Combined, bipoloar disorder and anxiety prove dangerous

Recent studies revealed that people with bipolar disorder and anxiety disorder are more likely to be suicidal, experience psycho-social problems, and abuse drugs.

New research shows that people with bipolar disorder who also suffer from an anxiety disorder are more likely to consider and attempt suicide, experience psycho-social problems and abuse drugs.

Published in the Journal of Psychiatric Research, the study also revealed that bipolar patients who experienced comorbid anxiety disorders had double the rate of emergency room admissions for depression related to their primary condition than their counterparts.

Bipolar disorder is characterized by a fluctuation between periods of mania and episodes of depression. The severity ranges, with the unpredictable mood swings varying in duration and triggered by different factors. The cause is unknown, though the condition tends to occur more frequently in families with histories of the disease.

Bipolar Disorder and Anxiety

Examining the relationship between the two psychological disorders, bipolar disorder and anxiety, lead researcher Regina Sala, MD of the New York State Psychiatric Institute at Columbia University, and her colleagues evaluated the symptoms and treatments of 1600 bipolar adults registered with the National Epidemiologic Survey on Alcohol and Related Conditions. Of the total 1600 patients, 1172 met the criteria for bipolar disorder type I and 428 for bipolar disorder type II, with the first type indicating a greater severity of the disorder than the second.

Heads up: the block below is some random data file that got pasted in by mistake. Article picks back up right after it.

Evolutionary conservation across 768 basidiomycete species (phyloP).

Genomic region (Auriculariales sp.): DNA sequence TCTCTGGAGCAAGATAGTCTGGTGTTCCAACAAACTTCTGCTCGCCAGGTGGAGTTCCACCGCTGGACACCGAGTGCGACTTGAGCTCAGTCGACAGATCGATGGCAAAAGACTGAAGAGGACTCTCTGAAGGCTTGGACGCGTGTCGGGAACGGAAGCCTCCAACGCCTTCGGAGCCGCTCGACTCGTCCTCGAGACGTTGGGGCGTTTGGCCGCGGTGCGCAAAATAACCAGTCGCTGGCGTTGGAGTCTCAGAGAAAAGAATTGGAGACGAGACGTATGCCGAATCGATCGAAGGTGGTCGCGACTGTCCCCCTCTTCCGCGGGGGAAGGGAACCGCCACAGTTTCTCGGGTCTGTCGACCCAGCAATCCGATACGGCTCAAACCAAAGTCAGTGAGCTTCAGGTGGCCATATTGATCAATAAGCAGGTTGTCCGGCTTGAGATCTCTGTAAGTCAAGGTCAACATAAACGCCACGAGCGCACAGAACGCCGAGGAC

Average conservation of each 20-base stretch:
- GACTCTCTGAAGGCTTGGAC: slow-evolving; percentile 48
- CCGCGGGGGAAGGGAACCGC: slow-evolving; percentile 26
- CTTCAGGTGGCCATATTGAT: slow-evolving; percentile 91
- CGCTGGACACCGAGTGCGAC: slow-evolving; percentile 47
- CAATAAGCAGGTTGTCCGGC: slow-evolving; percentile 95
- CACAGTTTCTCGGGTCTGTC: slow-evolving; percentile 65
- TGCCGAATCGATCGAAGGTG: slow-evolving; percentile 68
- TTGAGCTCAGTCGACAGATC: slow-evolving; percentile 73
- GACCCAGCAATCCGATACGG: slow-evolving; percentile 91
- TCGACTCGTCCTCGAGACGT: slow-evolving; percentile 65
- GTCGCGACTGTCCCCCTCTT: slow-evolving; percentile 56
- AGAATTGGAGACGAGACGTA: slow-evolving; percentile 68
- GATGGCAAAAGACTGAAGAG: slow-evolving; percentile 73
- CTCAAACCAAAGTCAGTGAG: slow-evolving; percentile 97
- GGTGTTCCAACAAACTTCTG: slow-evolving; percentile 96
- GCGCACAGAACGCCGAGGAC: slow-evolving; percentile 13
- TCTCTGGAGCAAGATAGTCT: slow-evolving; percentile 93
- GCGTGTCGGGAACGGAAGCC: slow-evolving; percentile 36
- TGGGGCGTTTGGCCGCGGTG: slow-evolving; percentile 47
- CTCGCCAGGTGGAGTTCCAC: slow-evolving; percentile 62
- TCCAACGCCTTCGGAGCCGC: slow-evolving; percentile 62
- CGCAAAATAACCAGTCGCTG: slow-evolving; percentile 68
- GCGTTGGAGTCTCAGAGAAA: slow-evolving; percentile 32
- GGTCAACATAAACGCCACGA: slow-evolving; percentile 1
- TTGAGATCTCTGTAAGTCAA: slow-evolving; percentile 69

The scientists found that roughly 60% of individuals with a primary diagnosis of either bipolar disorder type I or type II also experienced an anxiety disorder once in their lifetime, and 40% suffered from two or more throughout their lives. Bipolar patients who suffered from an anxiety disorder had a much higher likelihood of suffering from psychosocial problems, such as work-related issues and interpersonal relationships, and substance-abuse problems.

This group also experienced a higher lifetime risk factor for more severe bipolar symptoms, such as more depressive and manic episodes and more suicidal thoughts and attempts. They also were more likely to seek treatment and mental health services that those with bipolar disorder alone.

Anxiety disorders account for a host of conditions marked by excessive stress that interferes with daily life. While certain traumatic events may trigger the emergence of an anxiety disorder, sometimes the onset is not clearly definable. Research is ongoing to determine biological and environmental factors that make some individuals more prone to developing the condition than others.

Given the results of this study, the authors recommend early detection and treatment of anxiety disorders in patients with bipolar disorder to improve the overall outcomes for these patients.

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